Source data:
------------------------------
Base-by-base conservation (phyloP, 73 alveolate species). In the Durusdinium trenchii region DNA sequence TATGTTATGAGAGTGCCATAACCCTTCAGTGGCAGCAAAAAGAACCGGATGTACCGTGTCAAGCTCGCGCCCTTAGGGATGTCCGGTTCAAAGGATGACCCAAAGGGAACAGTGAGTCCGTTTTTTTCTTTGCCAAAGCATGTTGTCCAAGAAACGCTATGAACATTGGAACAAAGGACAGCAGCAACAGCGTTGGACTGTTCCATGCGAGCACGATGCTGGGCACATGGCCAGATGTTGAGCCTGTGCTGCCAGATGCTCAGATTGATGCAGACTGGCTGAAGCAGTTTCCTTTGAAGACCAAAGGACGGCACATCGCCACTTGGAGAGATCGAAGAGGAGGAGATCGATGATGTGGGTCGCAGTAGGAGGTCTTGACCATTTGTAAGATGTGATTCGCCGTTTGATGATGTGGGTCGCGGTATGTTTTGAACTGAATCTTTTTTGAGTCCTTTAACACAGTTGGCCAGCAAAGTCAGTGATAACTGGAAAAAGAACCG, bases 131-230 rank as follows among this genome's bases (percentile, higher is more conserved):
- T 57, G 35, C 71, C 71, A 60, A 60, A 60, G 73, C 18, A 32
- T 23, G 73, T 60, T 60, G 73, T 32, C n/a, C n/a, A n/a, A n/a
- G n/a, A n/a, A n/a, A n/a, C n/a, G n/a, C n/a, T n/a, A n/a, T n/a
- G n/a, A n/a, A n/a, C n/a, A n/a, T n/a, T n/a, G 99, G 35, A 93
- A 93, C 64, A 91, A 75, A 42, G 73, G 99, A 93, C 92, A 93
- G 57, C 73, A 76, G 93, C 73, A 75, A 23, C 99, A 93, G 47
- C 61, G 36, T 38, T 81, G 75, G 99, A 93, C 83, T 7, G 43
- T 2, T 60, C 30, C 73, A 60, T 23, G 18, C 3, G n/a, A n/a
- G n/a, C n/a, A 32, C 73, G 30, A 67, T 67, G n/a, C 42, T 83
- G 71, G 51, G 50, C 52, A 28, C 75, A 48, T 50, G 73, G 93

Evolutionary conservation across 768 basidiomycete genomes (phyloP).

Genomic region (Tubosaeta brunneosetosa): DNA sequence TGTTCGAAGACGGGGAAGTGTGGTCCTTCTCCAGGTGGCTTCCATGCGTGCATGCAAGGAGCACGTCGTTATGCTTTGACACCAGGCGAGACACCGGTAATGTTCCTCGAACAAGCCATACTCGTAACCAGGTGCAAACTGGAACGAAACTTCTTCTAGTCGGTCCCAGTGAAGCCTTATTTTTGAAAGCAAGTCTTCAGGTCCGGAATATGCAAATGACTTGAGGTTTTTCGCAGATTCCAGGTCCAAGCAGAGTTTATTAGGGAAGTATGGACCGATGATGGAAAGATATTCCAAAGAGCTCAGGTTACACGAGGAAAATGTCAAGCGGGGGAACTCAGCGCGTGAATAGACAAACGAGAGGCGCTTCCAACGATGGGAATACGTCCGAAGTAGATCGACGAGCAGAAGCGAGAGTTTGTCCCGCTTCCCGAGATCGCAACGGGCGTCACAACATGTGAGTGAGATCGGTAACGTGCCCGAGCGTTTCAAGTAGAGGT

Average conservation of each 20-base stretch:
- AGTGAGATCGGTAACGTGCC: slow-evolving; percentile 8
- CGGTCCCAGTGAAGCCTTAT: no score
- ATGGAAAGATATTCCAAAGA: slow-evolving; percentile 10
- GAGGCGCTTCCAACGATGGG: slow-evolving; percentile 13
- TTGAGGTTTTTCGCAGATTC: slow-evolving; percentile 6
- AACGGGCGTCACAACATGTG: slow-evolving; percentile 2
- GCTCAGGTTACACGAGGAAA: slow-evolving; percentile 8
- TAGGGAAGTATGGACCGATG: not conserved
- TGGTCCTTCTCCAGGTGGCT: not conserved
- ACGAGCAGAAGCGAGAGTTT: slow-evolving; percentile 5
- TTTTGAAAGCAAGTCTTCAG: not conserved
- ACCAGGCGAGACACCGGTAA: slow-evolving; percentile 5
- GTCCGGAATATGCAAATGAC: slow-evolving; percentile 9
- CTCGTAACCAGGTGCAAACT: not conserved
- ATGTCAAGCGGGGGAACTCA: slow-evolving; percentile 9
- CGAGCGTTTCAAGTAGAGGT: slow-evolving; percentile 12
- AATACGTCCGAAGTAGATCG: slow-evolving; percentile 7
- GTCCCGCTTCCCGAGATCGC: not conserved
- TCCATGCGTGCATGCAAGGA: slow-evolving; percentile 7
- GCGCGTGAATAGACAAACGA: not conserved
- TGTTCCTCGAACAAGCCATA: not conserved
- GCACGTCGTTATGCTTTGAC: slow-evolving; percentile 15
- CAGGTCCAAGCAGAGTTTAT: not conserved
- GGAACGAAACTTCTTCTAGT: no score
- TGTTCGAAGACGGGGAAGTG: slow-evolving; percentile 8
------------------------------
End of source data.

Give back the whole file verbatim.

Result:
Base-by-base conservation (phyloP, 73 alveolate species). In the Durusdinium trenchii region DNA sequence TATGTTATGAGAGTGCCATAACCCTTCAGTGGCAGCAAAAAGAACCGGATGTACCGTGTCAAGCTCGCGCCCTTAGGGATGTCCGGTTCAAAGGATGACCCAAAGGGAACAGTGAGTCCGTTTTTTTCTTTGCCAAAGCATGTTGTCCAAGAAACGCTATGAACATTGGAACAAAGGACAGCAGCAACAGCGTTGGACTGTTCCATGCGAGCACGATGCTGGGCACATGGCCAGATGTTGAGCCTGTGCTGCCAGATGCTCAGATTGATGCAGACTGGCTGAAGCAGTTTCCTTTGAAGACCAAAGGACGGCACATCGCCACTTGGAGAGATCGAAGAGGAGGAGATCGATGATGTGGGTCGCAGTAGGAGGTCTTGACCATTTGTAAGATGTGATTCGCCGTTTGATGATGTGGGTCGCGGTATGTTTTGAACTGAATCTTTTTTGAGTCCTTTAACACAGTTGGCCAGCAAAGTCAGTGATAACTGGAAAAAGAACCG, bases 131-230 rank as follows among this genome's bases (percentile, higher is more conserved):
- T 57, G 35, C 71, C 71, A 60, A 60, A 60, G 73, C 18, A 32
- T 23, G 73, T 60, T 60, G 73, T 32, C n/a, C n/a, A n/a, A n/a
- G n/a, A n/a, A n/a, A n/a, C n/a, G n/a, C n/a, T n/a, A n/a, T n/a
- G n/a, A n/a, A n/a, C n/a, A n/a, T n/a, T n/a, G 99, G 35, A 93
- A 93, C 64, A 91, A 75, A 42, G 73, G 99, A 93, C 92, A 93
- G 57, C 73, A 76, G 93, C 73, A 75, A 23, C 99, A 93, G 47
- C 61, G 36, T 38, T 81, G 75, G 99, A 93, C 83, T 7, G 43
- T 2, T 60, C 30, C 73, A 60, T 23, G 18, C 3, G n/a, A n/a
- G n/a, C n/a, A 32, C 73, G 30, A 67, T 67, G n/a, C 42, T 83
- G 71, G 51, G 50, C 52, A 28, C 75, A 48, T 50, G 73, G 93

Evolutionary conservation across 768 basidiomycete genomes (phyloP).

Genomic region (Tubosaeta brunneosetosa): DNA sequence TGTTCGAAGACGGGGAAGTGTGGTCCTTCTCCAGGTGGCTTCCATGCGTGCATGCAAGGAGCACGTCGTTATGCTTTGACACCAGGCGAGACACCGGTAATGTTCCTCGAACAAGCCATACTCGTAACCAGGTGCAAACTGGAACGAAACTTCTTCTAGTCGGTCCCAGTGAAGCCTTATTTTTGAAAGCAAGTCTTCAGGTCCGGAATATGCAAATGACTTGAGGTTTTTCGCAGATTCCAGGTCCAAGCAGAGTTTATTAGGGAAGTATGGACCGATGATGGAAAGATATTCCAAAGAGCTCAGGTTACACGAGGAAAATGTCAAGCGGGGGAACTCAGCGCGTGAATAGACAAACGAGAGGCGCTTCCAACGATGGGAATACGTCCGAAGTAGATCGACGAGCAGAAGCGAGAGTTTGTCCCGCTTCCCGAGATCGCAACGGGCGTCACAACATGTGAGTGAGATCGGTAACGTGCCCGAGCGTTTCAAGTAGAGGT

Average conservation of each 20-base stretch:
- AGTGAGATCGGTAACGTGCC: slow-evolving; percentile 8
- CGGTCCCAGTGAAGCCTTAT: no score
- ATGGAAAGATATTCCAAAGA: slow-evolving; percentile 10
- GAGGCGCTTCCAACGATGGG: slow-evolving; percentile 13
- TTGAGGTTTTTCGCAGATTC: slow-evolving; percentile 6
- AACGGGCGTCACAACATGTG: slow-evolving; percentile 2
- GCTCAGGTTACACGAGGAAA: slow-evolving; percentile 8
- TAGGGAAGTATGGACCGATG: not conserved
- TGGTCCTTCTCCAGGTGGCT: not conserved
- ACGAGCAGAAGCGAGAGTTT: slow-evolving; percentile 5
- TTTTGAAAGCAAGTCTTCAG: not conserved
- ACCAGGCGAGACACCGGTAA: slow-evolving; percentile 5
- GTCCGGAATATGCAAATGAC: slow-evolving; percentile 9
- CTCGTAACCAGGTGCAAACT: not conserved
- ATGTCAAGCGGGGGAACTCA: slow-evolving; percentile 9
- CGAGCGTTTCAAGTAGAGGT: slow-evolving; percentile 12
- AATACGTCCGAAGTAGATCG: slow-evolving; percentile 7
- GTCCCGCTTCCCGAGATCGC: not conserved
- TCCATGCGTGCATGCAAGGA: slow-evolving; percentile 7
- GCGCGTGAATAGACAAACGA: not conserved
- TGTTCCTCGAACAAGCCATA: not conserved
- GCACGTCGTTATGCTTTGAC: slow-evolving; percentile 15
- CAGGTCCAAGCAGAGTTTAT: not conserved
- GGAACGAAACTTCTTCTAGT: no score
- TGTTCGAAGACGGGGAAGTG: slow-evolving; percentile 8